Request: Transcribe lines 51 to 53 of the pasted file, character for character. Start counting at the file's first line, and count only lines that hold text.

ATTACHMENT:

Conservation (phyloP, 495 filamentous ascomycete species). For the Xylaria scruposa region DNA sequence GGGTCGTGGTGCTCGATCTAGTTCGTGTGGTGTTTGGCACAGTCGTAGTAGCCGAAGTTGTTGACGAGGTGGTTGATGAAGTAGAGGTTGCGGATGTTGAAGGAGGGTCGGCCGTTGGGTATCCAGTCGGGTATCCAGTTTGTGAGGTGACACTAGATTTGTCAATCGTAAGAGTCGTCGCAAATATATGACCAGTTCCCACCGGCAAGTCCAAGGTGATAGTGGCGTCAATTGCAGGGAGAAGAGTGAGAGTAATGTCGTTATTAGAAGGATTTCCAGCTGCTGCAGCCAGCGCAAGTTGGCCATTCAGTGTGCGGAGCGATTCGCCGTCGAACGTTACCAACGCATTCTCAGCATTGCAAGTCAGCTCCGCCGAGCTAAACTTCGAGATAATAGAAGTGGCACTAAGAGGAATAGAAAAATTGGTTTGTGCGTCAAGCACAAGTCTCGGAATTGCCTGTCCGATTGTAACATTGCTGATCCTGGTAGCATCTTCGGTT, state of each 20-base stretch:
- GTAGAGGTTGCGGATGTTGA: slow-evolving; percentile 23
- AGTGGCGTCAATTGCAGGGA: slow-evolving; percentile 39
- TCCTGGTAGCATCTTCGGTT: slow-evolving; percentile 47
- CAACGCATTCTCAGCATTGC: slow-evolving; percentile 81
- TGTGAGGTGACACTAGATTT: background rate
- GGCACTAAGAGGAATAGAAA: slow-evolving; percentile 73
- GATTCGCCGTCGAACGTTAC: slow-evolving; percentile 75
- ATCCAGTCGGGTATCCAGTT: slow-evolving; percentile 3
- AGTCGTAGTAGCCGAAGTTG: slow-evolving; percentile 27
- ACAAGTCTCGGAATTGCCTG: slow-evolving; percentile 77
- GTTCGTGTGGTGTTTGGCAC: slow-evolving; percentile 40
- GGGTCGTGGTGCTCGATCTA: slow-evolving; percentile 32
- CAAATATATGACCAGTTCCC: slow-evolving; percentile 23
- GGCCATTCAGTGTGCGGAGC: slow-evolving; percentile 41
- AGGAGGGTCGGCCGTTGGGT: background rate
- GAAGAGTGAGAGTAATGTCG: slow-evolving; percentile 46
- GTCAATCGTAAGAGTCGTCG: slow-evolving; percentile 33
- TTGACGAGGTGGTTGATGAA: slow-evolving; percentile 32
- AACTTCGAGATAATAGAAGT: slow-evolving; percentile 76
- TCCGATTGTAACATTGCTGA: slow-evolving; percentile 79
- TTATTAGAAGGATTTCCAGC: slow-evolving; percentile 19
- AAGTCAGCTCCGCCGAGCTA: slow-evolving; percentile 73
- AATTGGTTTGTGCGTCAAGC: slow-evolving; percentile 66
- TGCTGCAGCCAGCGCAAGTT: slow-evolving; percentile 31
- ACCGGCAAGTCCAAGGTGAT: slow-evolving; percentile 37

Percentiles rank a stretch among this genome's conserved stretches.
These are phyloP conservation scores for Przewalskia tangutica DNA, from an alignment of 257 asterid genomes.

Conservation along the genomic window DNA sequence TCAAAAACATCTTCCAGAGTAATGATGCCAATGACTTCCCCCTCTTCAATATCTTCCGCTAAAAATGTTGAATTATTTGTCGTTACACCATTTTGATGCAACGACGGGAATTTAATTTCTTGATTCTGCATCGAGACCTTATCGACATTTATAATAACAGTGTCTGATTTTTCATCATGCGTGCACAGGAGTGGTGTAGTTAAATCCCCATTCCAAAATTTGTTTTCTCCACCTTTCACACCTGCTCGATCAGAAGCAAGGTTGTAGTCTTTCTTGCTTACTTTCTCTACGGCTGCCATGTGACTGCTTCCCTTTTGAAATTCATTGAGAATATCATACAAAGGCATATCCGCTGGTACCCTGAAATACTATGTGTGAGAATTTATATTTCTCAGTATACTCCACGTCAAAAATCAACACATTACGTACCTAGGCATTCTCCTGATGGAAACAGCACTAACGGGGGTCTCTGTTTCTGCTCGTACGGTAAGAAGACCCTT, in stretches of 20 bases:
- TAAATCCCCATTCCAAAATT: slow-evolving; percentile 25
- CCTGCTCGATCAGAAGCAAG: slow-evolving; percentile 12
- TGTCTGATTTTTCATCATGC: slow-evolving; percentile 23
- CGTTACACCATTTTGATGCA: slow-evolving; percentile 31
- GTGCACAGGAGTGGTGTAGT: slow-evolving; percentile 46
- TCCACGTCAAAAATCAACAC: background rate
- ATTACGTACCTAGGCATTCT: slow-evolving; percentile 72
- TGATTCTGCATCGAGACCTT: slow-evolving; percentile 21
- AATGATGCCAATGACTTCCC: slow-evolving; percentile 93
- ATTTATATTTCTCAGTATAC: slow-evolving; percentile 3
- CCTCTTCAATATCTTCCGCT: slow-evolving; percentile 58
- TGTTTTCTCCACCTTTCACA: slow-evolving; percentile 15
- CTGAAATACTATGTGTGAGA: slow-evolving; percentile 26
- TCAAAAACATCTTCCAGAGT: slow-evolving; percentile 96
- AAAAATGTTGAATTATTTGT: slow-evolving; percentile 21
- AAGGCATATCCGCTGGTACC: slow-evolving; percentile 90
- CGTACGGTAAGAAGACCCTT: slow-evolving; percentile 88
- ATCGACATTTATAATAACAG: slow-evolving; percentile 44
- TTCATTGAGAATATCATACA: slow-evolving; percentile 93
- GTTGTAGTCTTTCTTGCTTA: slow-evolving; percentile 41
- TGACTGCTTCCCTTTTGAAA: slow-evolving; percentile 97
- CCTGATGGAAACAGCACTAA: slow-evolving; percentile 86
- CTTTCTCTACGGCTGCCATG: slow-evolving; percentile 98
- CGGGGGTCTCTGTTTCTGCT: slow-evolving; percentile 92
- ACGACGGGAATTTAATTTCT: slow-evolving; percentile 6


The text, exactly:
- CCTGATGGAAACAGCACTAA: slow-evolving; percentile 86
- CTTTCTCTACGGCTGCCATG: slow-evolving; percentile 98
- CGGGGGTCTCTGTTTCTGCT: slow-evolving; percentile 92